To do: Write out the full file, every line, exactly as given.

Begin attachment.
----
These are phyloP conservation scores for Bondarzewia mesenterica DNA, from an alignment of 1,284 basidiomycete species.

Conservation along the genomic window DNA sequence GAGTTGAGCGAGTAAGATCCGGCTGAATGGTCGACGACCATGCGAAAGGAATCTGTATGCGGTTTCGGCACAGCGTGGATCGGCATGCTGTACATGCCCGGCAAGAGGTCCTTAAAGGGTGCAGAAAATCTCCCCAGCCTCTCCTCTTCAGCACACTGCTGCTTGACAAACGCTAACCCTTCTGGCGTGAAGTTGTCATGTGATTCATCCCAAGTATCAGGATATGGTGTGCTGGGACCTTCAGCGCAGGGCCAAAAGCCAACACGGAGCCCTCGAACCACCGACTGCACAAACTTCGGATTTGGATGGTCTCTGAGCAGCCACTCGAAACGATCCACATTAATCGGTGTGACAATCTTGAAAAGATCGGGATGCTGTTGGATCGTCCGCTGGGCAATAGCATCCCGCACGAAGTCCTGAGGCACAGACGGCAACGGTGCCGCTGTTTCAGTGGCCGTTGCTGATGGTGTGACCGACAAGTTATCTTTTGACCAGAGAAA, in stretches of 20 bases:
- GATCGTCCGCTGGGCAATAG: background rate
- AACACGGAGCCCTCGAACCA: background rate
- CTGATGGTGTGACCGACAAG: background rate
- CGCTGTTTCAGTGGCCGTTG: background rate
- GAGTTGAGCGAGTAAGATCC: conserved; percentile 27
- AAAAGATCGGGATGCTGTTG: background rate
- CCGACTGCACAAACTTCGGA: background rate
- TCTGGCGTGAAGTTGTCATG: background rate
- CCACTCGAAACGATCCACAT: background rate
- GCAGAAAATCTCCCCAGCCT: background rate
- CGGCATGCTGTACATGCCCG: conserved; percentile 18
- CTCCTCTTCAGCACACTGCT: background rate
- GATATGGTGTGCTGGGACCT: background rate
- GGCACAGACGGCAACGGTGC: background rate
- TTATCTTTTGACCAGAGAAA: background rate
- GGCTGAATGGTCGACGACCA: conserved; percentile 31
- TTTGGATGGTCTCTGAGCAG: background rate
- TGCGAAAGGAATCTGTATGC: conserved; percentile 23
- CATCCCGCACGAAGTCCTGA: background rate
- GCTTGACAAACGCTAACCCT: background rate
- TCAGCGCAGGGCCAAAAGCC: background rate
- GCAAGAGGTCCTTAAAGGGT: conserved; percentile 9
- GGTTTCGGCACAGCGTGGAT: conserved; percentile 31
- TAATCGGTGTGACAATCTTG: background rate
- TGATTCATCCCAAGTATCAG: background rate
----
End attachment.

These are phyloP conservation scores for Bondarzewia mesenterica DNA, from an alignment of 1,284 basidiomycete species.

Conservation along the genomic window DNA sequence GAGTTGAGCGAGTAAGATCCGGCTGAATGGTCGACGACCATGCGAAAGGAATCTGTATGCGGTTTCGGCACAGCGTGGATCGGCATGCTGTACATGCCCGGCAAGAGGTCCTTAAAGGGTGCAGAAAATCTCCCCAGCCTCTCCTCTTCAGCACACTGCTGCTTGACAAACGCTAACCCTTCTGGCGTGAAGTTGTCATGTGATTCATCCCAAGTATCAGGATATGGTGTGCTGGGACCTTCAGCGCAGGGCCAAAAGCCAACACGGAGCCCTCGAACCACCGACTGCACAAACTTCGGATTTGGATGGTCTCTGAGCAGCCACTCGAAACGATCCACATTAATCGGTGTGACAATCTTGAAAAGATCGGGATGCTGTTGGATCGTCCGCTGGGCAATAGCATCCCGCACGAAGTCCTGAGGCACAGACGGCAACGGTGCCGCTGTTTCAGTGGCCGTTGCTGATGGTGTGACCGACAAGTTATCTTTTGACCAGAGAAA, in stretches of 20 bases:
- GATCGTCCGCTGGGCAATAG: background rate
- AACACGGAGCCCTCGAACCA: background rate
- CTGATGGTGTGACCGACAAG: background rate
- CGCTGTTTCAGTGGCCGTTG: background rate
- GAGTTGAGCGAGTAAGATCC: conserved; percentile 27
- AAAAGATCGGGATGCTGTTG: background rate
- CCGACTGCACAAACTTCGGA: background rate
- TCTGGCGTGAAGTTGTCATG: background rate
- CCACTCGAAACGATCCACAT: background rate
- GCAGAAAATCTCCCCAGCCT: background rate
- CGGCATGCTGTACATGCCCG: conserved; percentile 18
- CTCCTCTTCAGCACACTGCT: background rate
- GATATGGTGTGCTGGGACCT: background rate
- GGCACAGACGGCAACGGTGC: background rate
- TTATCTTTTGACCAGAGAAA: background rate
- GGCTGAATGGTCGACGACCA: conserved; percentile 31
- TTTGGATGGTCTCTGAGCAG: background rate
- TGCGAAAGGAATCTGTATGC: conserved; percentile 23
- CATCCCGCACGAAGTCCTGA: background rate
- GCTTGACAAACGCTAACCCT: background rate
- TCAGCGCAGGGCCAAAAGCC: background rate
- GCAAGAGGTCCTTAAAGGGT: conserved; percentile 9
- GGTTTCGGCACAGCGTGGAT: conserved; percentile 31
- TAATCGGTGTGACAATCTTG: background rate
- TGATTCATCCCAAGTATCAG: background rate